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Now, as much as enjoy being in Peggy Carter’s shoes I still need to stay “me”.  Thus, I downgraded in materials from rayon or silks, which probably were the fabrics of the originals, to cottons and denim so my look-alike outfit is completely practical for my life.  Vintage styles are so good for offering luxury that is classy and put-together with the comfort of modern lazy-day clothes.

The blouse is a combo of two patterns which I previously made with great success (posts here and here) and they are one year apart (’44 and ’45) so I felt confident that this could not go wrong with this mash-up.  To start, I overlaid one pattern over/on top of the other so as to make my ownDSC_0088a-comp design from there.  I wanted the main body to me more or less like the Hollywood pattern in overall length and hip width, while the bodice of the McCall dress pattern was my guide for the V-neck and the shoulder gathers (shirring or ruching as it’s called).  The most challenging part was to try and define a set-in shoulder seam on the McCall pattern as the sleeves are a continuous part of the dress in the original design.  The sleeves for my “Agent Carter” blouse came from the Hollywood pattern as I knew they were loose and comfy.  Halfway down the shoulder seam of the back bodice, I drew a line for a shoulder yoke above the line and a detailed lower half.  For the lower back bodice, rather than cutting on the fold I made a center seam and added about 3 inches in a parallel block extending down the center back so I could do a box pleat.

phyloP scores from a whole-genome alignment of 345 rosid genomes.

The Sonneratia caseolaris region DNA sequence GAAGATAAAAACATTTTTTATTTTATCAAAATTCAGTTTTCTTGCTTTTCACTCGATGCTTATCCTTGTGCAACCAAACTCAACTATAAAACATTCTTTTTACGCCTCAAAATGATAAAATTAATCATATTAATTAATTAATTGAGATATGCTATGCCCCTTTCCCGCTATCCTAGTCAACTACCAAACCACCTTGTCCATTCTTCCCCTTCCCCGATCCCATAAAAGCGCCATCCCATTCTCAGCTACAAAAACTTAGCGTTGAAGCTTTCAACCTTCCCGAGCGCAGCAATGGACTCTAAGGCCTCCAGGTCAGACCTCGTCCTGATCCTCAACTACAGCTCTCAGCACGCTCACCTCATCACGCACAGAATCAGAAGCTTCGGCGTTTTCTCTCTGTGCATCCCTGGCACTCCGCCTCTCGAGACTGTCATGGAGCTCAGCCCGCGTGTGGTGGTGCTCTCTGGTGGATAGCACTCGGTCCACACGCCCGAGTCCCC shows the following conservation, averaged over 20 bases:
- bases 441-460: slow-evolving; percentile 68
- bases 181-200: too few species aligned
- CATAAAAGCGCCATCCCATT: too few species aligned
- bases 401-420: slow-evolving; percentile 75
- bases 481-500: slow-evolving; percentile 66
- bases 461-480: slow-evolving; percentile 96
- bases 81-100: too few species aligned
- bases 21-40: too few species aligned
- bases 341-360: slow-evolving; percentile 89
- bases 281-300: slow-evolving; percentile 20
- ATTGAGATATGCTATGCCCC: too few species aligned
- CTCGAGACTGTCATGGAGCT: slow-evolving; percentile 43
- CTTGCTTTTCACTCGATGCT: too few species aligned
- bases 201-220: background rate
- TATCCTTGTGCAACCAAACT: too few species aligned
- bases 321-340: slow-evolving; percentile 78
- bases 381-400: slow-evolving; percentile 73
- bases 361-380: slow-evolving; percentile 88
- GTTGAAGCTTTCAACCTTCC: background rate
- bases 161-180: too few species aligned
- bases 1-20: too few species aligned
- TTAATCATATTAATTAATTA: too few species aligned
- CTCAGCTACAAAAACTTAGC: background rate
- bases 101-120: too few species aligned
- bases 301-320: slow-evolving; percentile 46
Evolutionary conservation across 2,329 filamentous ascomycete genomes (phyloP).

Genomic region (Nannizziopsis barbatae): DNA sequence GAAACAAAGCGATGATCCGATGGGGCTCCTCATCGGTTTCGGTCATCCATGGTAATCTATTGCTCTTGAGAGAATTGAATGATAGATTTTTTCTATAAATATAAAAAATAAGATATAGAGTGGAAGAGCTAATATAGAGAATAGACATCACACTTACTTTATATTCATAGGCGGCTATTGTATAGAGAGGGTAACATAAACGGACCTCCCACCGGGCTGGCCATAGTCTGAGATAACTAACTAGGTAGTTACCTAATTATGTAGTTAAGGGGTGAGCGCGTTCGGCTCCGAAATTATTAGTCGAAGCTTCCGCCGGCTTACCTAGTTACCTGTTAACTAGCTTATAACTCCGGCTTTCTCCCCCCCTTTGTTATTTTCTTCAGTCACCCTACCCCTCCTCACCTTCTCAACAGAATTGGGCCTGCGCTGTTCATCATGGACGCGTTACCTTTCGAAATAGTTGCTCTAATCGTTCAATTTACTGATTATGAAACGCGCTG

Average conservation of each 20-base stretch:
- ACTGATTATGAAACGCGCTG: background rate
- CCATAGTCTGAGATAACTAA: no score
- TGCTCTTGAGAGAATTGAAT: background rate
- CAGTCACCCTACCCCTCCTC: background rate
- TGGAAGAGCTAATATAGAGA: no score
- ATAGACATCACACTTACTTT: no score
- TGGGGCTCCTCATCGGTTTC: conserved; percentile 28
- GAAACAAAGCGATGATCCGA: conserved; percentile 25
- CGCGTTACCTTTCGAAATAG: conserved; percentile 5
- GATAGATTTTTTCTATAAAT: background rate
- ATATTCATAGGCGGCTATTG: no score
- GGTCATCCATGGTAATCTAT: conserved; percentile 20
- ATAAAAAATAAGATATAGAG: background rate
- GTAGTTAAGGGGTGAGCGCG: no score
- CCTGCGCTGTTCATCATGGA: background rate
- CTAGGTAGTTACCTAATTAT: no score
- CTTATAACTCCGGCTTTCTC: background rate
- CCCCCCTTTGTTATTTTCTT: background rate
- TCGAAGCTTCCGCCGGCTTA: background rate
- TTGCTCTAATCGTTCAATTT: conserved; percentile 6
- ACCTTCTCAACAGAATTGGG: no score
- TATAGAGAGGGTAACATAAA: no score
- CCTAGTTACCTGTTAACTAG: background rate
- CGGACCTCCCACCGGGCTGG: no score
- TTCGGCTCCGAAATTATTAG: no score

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I’d say my blouse is a success.  There are lovely details in both the front and back, so any way you look at it, the blouse is pleasingly detailed.  The back box pleat gives me comfortable reach room and adds a masculine touch while the front has a complimentary V-neck and delicate shirring (8 rows of it) for a ladylike touch – a mix of both worlds…much like the life of Peggy Carter.  There is a similar blouse pattern from Burda Style, sans shirring and with a collar, for a lovely “as-is” option to making your own Peggy Carter blouse.

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Now, I am a bit confused though because her blouse that I imitated here is from a TV series Vogue S4223, early 40's -B1192 year 1941-compwhich supposedly takes place in 1947, but everything about this blouse is late 1930’s or early 40’s.  I have found images of patterns with box pleats in the back bodice but they were from the late 1930’s or very early 1940’s, and the same goes for opulent shirring except it started early on in the 30’s.  So my blouse is actually accurate, just a more or less mystery year as Peggy wore this in 1947 and I used ’44 and ’45 patterns to make a blouse for a period much earlier.  Oh well, it fits, it’s comfy, so versatile, and completely makes me happy!